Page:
Want to see if your password was leaked? Check now with our tool: https://lastpass.com/lastfm.
Whether or not yours made the list, though, we highly recommend you update your password. LinkedIn and eHarmony users can also check if their passwords were leaked, at https://lastpass.com/linkedin and https://lastpass.com/eharmony although we highly recommend updating all accounts that used the same or similar passwords. For LastPass users, the LastPass security challenge located in the Tools menu under the LastPass Icon menu can also help you identify duplicate or weak passwords for other accounts.
After posting a note on its blog on Thursday, June 7 indicating that it was investigating the situation, Last.fm began emailing its user base, notifying them of the investigation and advising them to update their password immediately. The email encourages users to go directly to Last.fm to login and update their password, indicating that they will not send a password reset link via email. We’ll echo that sentiment – if you receive a password reset email for any service and are not sure if it’s genuine, just type out the URL to go to the service, and login to your account to then update your password.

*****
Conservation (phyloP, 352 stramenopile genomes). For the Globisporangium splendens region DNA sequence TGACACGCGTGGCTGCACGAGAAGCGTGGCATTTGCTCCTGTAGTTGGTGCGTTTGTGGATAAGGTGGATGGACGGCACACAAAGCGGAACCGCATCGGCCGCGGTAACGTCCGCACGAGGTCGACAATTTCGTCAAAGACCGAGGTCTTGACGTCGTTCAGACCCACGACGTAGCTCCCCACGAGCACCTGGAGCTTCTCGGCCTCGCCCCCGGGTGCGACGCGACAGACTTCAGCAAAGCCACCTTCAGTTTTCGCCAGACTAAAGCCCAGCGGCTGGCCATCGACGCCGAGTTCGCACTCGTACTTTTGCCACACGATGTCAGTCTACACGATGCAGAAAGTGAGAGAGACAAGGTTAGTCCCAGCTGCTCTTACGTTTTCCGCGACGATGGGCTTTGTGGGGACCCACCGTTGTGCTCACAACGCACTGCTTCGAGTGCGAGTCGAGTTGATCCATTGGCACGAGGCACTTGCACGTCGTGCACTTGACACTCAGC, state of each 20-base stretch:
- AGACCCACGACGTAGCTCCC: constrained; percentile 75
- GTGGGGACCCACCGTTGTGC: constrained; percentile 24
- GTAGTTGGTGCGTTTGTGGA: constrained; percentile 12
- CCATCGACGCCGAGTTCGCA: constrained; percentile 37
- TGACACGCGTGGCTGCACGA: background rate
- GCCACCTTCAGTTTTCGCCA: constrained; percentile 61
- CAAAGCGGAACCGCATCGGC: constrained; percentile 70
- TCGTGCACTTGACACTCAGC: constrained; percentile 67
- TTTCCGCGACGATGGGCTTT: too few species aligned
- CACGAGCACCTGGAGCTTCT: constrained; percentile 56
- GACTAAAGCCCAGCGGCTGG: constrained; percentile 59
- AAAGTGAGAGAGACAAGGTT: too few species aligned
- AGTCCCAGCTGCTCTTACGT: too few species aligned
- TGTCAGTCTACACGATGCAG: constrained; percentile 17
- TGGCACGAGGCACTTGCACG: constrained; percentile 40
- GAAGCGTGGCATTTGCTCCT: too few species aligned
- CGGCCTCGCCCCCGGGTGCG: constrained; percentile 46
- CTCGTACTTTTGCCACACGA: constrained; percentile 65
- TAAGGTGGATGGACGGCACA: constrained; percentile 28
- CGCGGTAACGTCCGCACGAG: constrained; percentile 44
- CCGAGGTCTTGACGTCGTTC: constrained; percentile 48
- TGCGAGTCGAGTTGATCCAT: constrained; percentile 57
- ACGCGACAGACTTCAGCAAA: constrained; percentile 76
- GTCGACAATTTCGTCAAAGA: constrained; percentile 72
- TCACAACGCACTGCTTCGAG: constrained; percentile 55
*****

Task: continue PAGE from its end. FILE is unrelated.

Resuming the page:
Unlike the LinkedIn and eHarmony breaches reported last week, according to security researcher @CrackMeIfYouCan, the Last.fm breach actually began in 2010, and 16.4 million of 17.3 million MD5-hashed passwords have already been cracked. For those who are unfamiliar with the hashing algorithms, MD5 is considerably less secure than SHA1, and has been publicly declared “no longer considered safe” for commercial websites.
Given that this breach occurred so long ago, its even more critical that users act now to update their account password, and start creating unique, strong passwords for each of their online accounts. The LastPass security challenge will give you a good starting point, and you can then use the LastPass password generator to start better securing your online life.
– The LastPass Team